The exponential map for the restricted Lorentz group is surjective. An outline of why is shown on the wiki page Representation Theory of the Lorentz Group. Is there a more general theorem that states ...
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Does spacetime have a “preferred” speed/metric? [duplicate]

I read recently that spacetime has a preferred speed, c, and that all observers would agree on the speed of anything moving at c. In particular, there is nothing unique about light when talking about ...
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Einstein's first postulate implies the second?

Einstein's two postulates of special relativity are as follows, 1. The principle of relativity: The laws of physics are the same in all inertial systems. There is no way to detect absolute ...
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Do GR and SR have to be considered together to determine time dilation? [duplicate]

In another related question: How to connect Einstein's Special Relativity(SR) with General Relativity(GR)? , John Rennie stated that SR is a subset (or rather can be derived from) GR, but not vice ...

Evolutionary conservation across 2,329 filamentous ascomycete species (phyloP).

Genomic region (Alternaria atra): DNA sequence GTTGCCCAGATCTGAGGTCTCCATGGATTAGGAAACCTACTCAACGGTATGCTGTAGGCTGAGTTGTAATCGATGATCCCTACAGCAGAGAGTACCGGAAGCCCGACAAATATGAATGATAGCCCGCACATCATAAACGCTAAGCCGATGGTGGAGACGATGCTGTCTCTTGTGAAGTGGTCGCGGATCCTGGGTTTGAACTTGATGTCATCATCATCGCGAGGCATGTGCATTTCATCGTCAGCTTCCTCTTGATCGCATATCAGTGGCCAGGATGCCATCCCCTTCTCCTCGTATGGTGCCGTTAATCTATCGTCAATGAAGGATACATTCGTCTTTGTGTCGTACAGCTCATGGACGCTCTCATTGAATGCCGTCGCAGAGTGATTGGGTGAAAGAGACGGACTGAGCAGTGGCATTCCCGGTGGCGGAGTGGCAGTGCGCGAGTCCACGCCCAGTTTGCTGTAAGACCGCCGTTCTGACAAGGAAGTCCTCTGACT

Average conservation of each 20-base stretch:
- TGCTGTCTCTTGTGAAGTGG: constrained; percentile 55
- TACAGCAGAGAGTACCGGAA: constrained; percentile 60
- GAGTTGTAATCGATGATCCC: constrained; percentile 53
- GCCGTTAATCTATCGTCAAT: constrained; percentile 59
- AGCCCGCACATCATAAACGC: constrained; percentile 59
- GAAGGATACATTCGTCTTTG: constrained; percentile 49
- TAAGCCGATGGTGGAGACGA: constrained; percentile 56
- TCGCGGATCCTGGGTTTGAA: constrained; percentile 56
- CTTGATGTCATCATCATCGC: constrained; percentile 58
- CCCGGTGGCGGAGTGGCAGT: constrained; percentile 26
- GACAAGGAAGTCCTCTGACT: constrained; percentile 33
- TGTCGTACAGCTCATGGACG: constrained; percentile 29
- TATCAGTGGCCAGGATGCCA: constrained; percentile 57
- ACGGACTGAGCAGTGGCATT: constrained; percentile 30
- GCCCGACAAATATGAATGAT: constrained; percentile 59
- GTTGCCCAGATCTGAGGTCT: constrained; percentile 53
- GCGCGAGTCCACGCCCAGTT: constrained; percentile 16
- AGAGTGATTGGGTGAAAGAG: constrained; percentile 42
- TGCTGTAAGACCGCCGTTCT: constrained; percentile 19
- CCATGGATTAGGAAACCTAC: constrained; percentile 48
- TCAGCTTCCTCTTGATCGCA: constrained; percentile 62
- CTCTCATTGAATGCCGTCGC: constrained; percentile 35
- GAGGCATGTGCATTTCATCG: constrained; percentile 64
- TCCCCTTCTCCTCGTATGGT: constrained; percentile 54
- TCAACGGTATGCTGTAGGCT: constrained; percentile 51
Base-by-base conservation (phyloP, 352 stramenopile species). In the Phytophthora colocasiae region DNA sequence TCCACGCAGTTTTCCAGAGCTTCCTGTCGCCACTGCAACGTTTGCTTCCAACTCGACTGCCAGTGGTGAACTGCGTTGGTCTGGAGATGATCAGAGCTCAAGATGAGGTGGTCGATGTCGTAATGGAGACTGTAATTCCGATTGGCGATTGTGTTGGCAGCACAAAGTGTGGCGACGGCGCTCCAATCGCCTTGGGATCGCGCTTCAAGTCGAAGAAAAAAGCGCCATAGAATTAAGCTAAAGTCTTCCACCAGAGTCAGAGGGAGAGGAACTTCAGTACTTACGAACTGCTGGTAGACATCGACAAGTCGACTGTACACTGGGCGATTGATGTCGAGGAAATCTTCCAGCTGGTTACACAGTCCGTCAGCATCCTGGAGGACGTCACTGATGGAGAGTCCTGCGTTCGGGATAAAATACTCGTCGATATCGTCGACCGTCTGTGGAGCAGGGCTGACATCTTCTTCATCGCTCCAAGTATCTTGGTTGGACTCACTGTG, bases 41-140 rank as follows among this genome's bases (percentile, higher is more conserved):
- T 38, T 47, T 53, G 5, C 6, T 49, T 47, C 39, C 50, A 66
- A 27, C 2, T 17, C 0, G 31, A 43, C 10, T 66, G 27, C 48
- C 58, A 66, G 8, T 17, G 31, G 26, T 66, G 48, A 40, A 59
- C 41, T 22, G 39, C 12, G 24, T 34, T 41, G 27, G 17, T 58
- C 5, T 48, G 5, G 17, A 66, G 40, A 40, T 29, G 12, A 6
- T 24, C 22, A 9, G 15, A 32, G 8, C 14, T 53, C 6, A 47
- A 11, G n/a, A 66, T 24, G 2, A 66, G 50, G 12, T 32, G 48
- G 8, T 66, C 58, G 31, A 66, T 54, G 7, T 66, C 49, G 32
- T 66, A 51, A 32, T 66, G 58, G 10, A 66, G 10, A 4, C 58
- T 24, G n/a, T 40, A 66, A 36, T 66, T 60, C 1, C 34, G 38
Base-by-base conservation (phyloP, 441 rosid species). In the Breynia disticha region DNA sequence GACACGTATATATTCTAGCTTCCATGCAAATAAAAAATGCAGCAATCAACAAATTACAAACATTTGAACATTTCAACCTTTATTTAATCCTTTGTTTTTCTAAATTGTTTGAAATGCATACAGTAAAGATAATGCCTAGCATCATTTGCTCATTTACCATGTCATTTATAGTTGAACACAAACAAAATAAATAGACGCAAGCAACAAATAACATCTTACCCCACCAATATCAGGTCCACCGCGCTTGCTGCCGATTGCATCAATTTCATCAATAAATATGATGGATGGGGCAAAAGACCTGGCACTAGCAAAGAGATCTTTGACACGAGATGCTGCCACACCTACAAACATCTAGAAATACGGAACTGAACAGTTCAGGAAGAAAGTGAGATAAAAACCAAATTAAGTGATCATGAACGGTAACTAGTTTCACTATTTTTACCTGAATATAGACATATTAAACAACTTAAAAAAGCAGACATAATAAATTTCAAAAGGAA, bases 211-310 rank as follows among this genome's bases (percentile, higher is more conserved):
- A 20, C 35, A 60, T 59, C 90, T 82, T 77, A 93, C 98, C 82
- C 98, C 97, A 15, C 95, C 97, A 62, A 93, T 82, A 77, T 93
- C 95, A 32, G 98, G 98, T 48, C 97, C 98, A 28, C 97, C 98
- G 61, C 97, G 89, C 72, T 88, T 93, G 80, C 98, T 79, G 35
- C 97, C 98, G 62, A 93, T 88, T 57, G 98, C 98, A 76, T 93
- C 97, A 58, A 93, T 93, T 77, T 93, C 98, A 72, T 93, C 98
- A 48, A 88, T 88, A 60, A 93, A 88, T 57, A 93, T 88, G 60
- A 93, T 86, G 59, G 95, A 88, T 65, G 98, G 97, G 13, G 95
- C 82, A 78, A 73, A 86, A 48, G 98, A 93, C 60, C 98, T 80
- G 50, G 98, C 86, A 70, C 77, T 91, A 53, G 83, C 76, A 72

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What is the relativistic mass of this spinning ball? [closed]

Relativistic Mass is: $$ m_r = \frac{m}{\sqrt{1 - v^2/c^2}} $$ So Einstein says that the faster an object moves, the more mass it gains (relativistic mass). So suppose you have a spherical ball ...
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Are some events simultaneous in all reference frames? (Einstein goes drinkin')

If simultaneity is not a universal characteristic (eg. events are not simultaneous in all reference frames), then why do some events seem to be simultaneous in all reference frames as in the following ...
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Recoil velocity and mass of particle after absorbing photon